In any of these instances, it could have been something that you personally did. Or, it could have been something that a team member did. Negative incidents can happen in your business for a variety of reasons – human error, company culture (negative signs being ignored or appropriate training that wasn’t provided) or the assumption that a trusted vendor is delivering a superior product, only to find out that it was defective and you found out too late. If you look back, you’ll likely notice that somewhere along the line, your mission, and in turn, your quality control as a business owner got lost.

Here are four things to think about now, before the unexpected happens so that you can prevent and mitigate issues that may affect your brand in a big way:

1. Plan in advance.

  • Ensure that you have systems in place so that your customers are heard. Do they have access to the right people at the right time? Are the lines of communication truly open?
  • Make sure that your customers feel special. We live in a world of “one size fits all”. While that may work for a while, it’s short-sighted. Don’t wait until it’s too late to find out that you’re alienating your customers.
  • Don’t work in a silo. Have a team of advisors to turn to in the event things go south. If you’re a solopreneur, you likely don’t have a lawyer on retainer, but it’s in your best interest to know who you’d turn to when you need guidance.
  • Lead your team. Remove expectations around what you think they should be doing and create clear agreements with them on the various aspects of their job. Do you have a operations manual and/or checklists that your team can follow so that everyone is on the same page? Are they clear on what your company stands for? Are you truly available to them so that they can come to you when they notice something that’s not quite right? When I start working with clients, they’re often very focused on how to enroll clients and get them in the front door while not noticing the people leaving out the back door. Part of what I do is figuring out how we can nurture both the clients and the team so we can prevent this from happening.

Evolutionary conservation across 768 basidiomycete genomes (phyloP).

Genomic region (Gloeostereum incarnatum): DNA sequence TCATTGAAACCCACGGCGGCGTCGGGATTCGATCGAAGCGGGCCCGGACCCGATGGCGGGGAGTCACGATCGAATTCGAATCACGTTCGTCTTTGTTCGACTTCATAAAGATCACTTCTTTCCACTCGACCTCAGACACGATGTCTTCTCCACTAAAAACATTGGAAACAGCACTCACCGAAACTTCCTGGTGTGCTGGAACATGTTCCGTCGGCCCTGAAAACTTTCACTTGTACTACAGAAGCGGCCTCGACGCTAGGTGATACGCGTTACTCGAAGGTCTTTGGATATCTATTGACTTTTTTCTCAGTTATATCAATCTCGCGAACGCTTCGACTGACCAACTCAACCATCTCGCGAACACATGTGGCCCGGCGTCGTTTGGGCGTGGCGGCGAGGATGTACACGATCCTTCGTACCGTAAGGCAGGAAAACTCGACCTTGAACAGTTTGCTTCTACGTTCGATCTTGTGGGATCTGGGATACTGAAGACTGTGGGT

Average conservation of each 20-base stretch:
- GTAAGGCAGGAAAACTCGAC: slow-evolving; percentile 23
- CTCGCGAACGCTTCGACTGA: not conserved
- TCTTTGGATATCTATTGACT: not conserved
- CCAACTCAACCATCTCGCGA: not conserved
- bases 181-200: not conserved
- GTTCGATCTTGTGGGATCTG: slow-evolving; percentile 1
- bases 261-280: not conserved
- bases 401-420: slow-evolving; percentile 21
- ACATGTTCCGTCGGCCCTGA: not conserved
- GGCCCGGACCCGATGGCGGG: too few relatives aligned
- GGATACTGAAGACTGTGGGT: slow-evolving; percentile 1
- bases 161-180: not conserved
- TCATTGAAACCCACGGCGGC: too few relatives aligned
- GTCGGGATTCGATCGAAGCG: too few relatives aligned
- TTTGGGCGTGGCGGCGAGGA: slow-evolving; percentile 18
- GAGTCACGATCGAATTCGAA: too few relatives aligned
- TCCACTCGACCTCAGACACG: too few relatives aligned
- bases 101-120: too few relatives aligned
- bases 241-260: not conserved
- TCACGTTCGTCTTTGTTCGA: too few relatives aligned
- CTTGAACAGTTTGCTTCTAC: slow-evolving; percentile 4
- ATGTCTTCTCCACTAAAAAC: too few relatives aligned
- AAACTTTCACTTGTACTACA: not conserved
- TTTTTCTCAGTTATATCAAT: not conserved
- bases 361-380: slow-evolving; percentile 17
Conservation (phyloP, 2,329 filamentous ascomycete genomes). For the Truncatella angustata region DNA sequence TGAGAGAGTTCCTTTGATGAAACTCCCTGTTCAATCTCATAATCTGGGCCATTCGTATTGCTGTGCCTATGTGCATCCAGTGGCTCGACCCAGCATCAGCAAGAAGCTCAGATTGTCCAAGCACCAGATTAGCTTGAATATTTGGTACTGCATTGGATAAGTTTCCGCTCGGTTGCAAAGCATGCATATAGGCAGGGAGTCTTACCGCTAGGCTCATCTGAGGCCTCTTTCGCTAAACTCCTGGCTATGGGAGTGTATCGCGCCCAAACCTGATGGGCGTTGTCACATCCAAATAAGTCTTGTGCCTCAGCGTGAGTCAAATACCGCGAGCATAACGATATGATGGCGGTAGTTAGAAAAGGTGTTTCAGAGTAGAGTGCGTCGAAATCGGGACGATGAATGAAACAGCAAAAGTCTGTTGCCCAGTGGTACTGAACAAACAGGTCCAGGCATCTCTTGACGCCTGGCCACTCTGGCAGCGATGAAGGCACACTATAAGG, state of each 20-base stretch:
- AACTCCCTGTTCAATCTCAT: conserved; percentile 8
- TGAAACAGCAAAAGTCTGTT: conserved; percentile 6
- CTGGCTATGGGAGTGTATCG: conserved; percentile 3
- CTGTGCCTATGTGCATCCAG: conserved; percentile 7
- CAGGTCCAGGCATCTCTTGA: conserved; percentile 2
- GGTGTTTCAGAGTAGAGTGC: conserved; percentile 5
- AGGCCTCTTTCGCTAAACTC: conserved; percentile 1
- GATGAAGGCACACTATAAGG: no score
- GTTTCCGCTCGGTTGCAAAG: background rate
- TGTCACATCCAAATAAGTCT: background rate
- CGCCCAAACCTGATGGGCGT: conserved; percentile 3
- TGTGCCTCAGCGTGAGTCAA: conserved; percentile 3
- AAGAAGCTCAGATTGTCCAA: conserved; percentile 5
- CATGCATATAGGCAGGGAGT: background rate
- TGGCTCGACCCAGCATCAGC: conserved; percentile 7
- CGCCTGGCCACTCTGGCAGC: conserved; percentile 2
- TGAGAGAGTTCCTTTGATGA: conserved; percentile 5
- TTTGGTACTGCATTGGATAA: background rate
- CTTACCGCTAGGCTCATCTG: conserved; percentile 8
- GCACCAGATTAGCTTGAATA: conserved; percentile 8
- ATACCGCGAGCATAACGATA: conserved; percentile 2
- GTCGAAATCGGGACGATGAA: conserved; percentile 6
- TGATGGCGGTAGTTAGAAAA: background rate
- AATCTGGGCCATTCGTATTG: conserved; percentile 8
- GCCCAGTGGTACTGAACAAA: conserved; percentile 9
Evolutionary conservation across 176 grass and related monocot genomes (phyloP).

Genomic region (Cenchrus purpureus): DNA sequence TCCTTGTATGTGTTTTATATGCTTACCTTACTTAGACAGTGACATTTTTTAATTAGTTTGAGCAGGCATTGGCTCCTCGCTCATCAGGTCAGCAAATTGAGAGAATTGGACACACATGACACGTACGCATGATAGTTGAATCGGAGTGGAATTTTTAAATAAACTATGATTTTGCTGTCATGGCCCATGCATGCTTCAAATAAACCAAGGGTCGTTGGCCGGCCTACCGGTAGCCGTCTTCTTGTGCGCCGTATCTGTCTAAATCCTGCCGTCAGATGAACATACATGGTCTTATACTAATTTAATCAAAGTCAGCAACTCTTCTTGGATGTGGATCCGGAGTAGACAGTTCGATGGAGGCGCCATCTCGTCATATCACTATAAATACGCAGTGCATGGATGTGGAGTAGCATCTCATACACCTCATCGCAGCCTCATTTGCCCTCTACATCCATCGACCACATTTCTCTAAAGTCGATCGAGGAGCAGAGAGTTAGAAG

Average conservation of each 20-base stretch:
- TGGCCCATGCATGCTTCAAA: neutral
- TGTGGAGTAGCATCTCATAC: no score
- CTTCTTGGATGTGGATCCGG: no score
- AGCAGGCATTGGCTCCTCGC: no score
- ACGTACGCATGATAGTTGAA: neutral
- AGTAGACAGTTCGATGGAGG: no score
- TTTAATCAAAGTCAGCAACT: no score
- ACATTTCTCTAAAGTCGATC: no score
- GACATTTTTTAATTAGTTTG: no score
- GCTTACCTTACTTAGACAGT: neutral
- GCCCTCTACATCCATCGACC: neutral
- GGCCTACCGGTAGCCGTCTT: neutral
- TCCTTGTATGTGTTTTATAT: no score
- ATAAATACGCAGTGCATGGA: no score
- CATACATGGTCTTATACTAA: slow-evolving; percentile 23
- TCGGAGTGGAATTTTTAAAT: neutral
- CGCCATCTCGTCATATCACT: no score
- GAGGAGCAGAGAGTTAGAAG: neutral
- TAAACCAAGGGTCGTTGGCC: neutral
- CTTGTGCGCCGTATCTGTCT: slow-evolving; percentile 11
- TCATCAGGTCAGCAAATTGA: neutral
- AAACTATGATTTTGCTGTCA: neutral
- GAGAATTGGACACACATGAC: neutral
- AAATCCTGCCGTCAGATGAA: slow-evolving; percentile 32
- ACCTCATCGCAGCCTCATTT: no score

2. Be honest.

Admit what you did wrong. Seen the viral “Oh, yes, we did!” campaign by Dominos? This is a perfect example of being transparent – a faltering company who admitted that their pizza wasn’t up to par and that their store layout was desperately in need of a remodel. As a result of this honesty, revenues are up significantly and they’re outperforming projections.

3. Fix your mess quickly.

Listen to your customers and figure out what needs to happen immediately after the mess happens. Talk to them and communicate what you’ll be doing to prevent this from ever happening again.

4. Figure out what you need to change to get your customers back.

This takes us back to Step 1 – Plan in Advance. Yes, Starbucks knows it will lose customers. While some customers will see that the company is trying to fix things by closing its doors to retrain its people, others are scarred by what happened and will see it as a PR stunt and won’t return. But this will not prevent Starbucks from trying, any less than it did back in 2007 when stocks faltered, and they needed to rebuild the brand; any less than Mark Zuckerberg will have people working around the clock to fix the security issues the company is facing in order to retain its users.

We don’t know for sure what will happen with any of these large companies. There will be boycotts. There will be protests. There will be people that go on with life as usual. But ultimately, we can’t control the outcome.

One thing I know for sure is that you have control over the choices you make now as a small business owner with the plans you put in place for your own business and those choices will dictate the outcome in the event that the unthinkable happens.